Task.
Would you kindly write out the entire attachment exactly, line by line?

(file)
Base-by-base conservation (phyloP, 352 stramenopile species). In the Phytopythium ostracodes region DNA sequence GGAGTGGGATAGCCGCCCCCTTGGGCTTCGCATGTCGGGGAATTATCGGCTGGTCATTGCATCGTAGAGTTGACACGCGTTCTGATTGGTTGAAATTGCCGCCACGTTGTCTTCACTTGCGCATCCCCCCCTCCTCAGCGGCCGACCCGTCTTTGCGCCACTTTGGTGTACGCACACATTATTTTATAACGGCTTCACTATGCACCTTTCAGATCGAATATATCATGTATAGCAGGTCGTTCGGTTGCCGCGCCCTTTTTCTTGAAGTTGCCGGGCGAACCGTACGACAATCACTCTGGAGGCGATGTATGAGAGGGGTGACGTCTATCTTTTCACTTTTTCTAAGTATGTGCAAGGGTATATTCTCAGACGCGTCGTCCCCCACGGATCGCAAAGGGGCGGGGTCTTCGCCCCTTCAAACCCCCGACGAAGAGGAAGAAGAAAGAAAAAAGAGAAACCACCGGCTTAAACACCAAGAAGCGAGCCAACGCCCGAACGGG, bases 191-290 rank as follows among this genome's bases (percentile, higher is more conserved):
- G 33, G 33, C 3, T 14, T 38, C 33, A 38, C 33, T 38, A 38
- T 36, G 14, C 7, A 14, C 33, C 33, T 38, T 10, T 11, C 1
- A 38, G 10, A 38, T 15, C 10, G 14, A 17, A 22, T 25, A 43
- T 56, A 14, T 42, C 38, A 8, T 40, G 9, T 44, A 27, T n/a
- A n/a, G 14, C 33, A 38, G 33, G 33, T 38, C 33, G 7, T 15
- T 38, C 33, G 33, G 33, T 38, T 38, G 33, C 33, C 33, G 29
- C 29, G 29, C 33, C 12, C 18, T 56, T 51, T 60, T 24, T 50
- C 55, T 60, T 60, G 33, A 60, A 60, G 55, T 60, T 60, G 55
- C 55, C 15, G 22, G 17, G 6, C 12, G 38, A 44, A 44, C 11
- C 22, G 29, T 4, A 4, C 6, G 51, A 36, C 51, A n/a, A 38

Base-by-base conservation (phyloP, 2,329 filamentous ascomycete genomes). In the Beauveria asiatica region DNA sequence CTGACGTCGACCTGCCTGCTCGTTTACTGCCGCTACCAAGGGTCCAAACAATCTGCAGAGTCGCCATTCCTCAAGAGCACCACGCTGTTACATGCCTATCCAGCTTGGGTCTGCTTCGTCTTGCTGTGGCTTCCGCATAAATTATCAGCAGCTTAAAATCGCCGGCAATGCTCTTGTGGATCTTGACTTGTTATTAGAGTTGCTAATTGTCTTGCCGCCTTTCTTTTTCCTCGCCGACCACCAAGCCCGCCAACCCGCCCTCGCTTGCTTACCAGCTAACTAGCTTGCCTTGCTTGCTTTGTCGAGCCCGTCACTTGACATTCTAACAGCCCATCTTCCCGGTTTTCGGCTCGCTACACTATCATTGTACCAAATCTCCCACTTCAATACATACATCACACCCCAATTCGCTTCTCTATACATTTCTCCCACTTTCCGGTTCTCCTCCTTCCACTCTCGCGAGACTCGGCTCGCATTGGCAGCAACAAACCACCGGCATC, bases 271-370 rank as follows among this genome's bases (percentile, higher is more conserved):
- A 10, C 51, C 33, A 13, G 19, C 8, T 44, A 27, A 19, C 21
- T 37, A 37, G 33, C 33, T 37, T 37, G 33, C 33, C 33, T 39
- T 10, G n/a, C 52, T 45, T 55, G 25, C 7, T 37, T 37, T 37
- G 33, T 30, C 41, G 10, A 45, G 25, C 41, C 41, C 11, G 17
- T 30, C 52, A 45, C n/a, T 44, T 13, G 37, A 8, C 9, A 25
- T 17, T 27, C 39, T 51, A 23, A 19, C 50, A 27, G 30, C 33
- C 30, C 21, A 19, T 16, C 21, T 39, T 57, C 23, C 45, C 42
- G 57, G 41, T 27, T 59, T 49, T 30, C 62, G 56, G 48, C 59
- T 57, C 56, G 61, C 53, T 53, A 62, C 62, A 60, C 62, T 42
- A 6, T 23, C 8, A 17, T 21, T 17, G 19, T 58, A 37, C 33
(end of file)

Base-by-base conservation (phyloP, 352 stramenopile species). In the Phytopythium ostracodes region DNA sequence GGAGTGGGATAGCCGCCCCCTTGGGCTTCGCATGTCGGGGAATTATCGGCTGGTCATTGCATCGTAGAGTTGACACGCGTTCTGATTGGTTGAAATTGCCGCCACGTTGTCTTCACTTGCGCATCCCCCCCTCCTCAGCGGCCGACCCGTCTTTGCGCCACTTTGGTGTACGCACACATTATTTTATAACGGCTTCACTATGCACCTTTCAGATCGAATATATCATGTATAGCAGGTCGTTCGGTTGCCGCGCCCTTTTTCTTGAAGTTGCCGGGCGAACCGTACGACAATCACTCTGGAGGCGATGTATGAGAGGGGTGACGTCTATCTTTTCACTTTTTCTAAGTATGTGCAAGGGTATATTCTCAGACGCGTCGTCCCCCACGGATCGCAAAGGGGCGGGGTCTTCGCCCCTTCAAACCCCCGACGAAGAGGAAGAAGAAAGAAAAAAGAGAAACCACCGGCTTAAACACCAAGAAGCGAGCCAACGCCCGAACGGG, bases 191-290 rank as follows among this genome's bases (percentile, higher is more conserved):
- G 33, G 33, C 3, T 14, T 38, C 33, A 38, C 33, T 38, A 38
- T 36, G 14, C 7, A 14, C 33, C 33, T 38, T 10, T 11, C 1
- A 38, G 10, A 38, T 15, C 10, G 14, A 17, A 22, T 25, A 43
- T 56, A 14, T 42, C 38, A 8, T 40, G 9, T 44, A 27, T n/a
- A n/a, G 14, C 33, A 38, G 33, G 33, T 38, C 33, G 7, T 15
- T 38, C 33, G 33, G 33, T 38, T 38, G 33, C 33, C 33, G 29
- C 29, G 29, C 33, C 12, C 18, T 56, T 51, T 60, T 24, T 50
- C 55, T 60, T 60, G 33, A 60, A 60, G 55, T 60, T 60, G 55
- C 55, C 15, G 22, G 17, G 6, C 12, G 38, A 44, A 44, C 11
- C 22, G 29, T 4, A 4, C 6, G 51, A 36, C 51, A n/a, A 38

Base-by-base conservation (phyloP, 2,329 filamentous ascomycete genomes). In the Beauveria asiatica region DNA sequence CTGACGTCGACCTGCCTGCTCGTTTACTGCCGCTACCAAGGGTCCAAACAATCTGCAGAGTCGCCATTCCTCAAGAGCACCACGCTGTTACATGCCTATCCAGCTTGGGTCTGCTTCGTCTTGCTGTGGCTTCCGCATAAATTATCAGCAGCTTAAAATCGCCGGCAATGCTCTTGTGGATCTTGACTTGTTATTAGAGTTGCTAATTGTCTTGCCGCCTTTCTTTTTCCTCGCCGACCACCAAGCCCGCCAACCCGCCCTCGCTTGCTTACCAGCTAACTAGCTTGCCTTGCTTGCTTTGTCGAGCCCGTCACTTGACATTCTAACAGCCCATCTTCCCGGTTTTCGGCTCGCTACACTATCATTGTACCAAATCTCCCACTTCAATACATACATCACACCCCAATTCGCTTCTCTATACATTTCTCCCACTTTCCGGTTCTCCTCCTTCCACTCTCGCGAGACTCGGCTCGCATTGGCAGCAACAAACCACCGGCATC, bases 271-370 rank as follows among this genome's bases (percentile, higher is more conserved):
- A 10, C 51, C 33, A 13, G 19, C 8, T 44, A 27, A 19, C 21
- T 37, A 37, G 33, C 33, T 37, T 37, G 33, C 33, C 33, T 39
- T 10, G n/a, C 52, T 45, T 55, G 25, C 7, T 37, T 37, T 37
- G 33, T 30, C 41, G 10, A 45, G 25, C 41, C 41, C 11, G 17
- T 30, C 52, A 45, C n/a, T 44, T 13, G 37, A 8, C 9, A 25
- T 17, T 27, C 39, T 51, A 23, A 19, C 50, A 27, G 30, C 33
- C 30, C 21, A 19, T 16, C 21, T 39, T 57, C 23, C 45, C 42
- G 57, G 41, T 27, T 59, T 49, T 30, C 62, G 56, G 48, C 59
- T 57, C 56, G 61, C 53, T 53, A 62, C 62, A 60, C 62, T 42
- A 6, T 23, C 8, A 17, T 21, T 17, G 19, T 58, A 37, C 33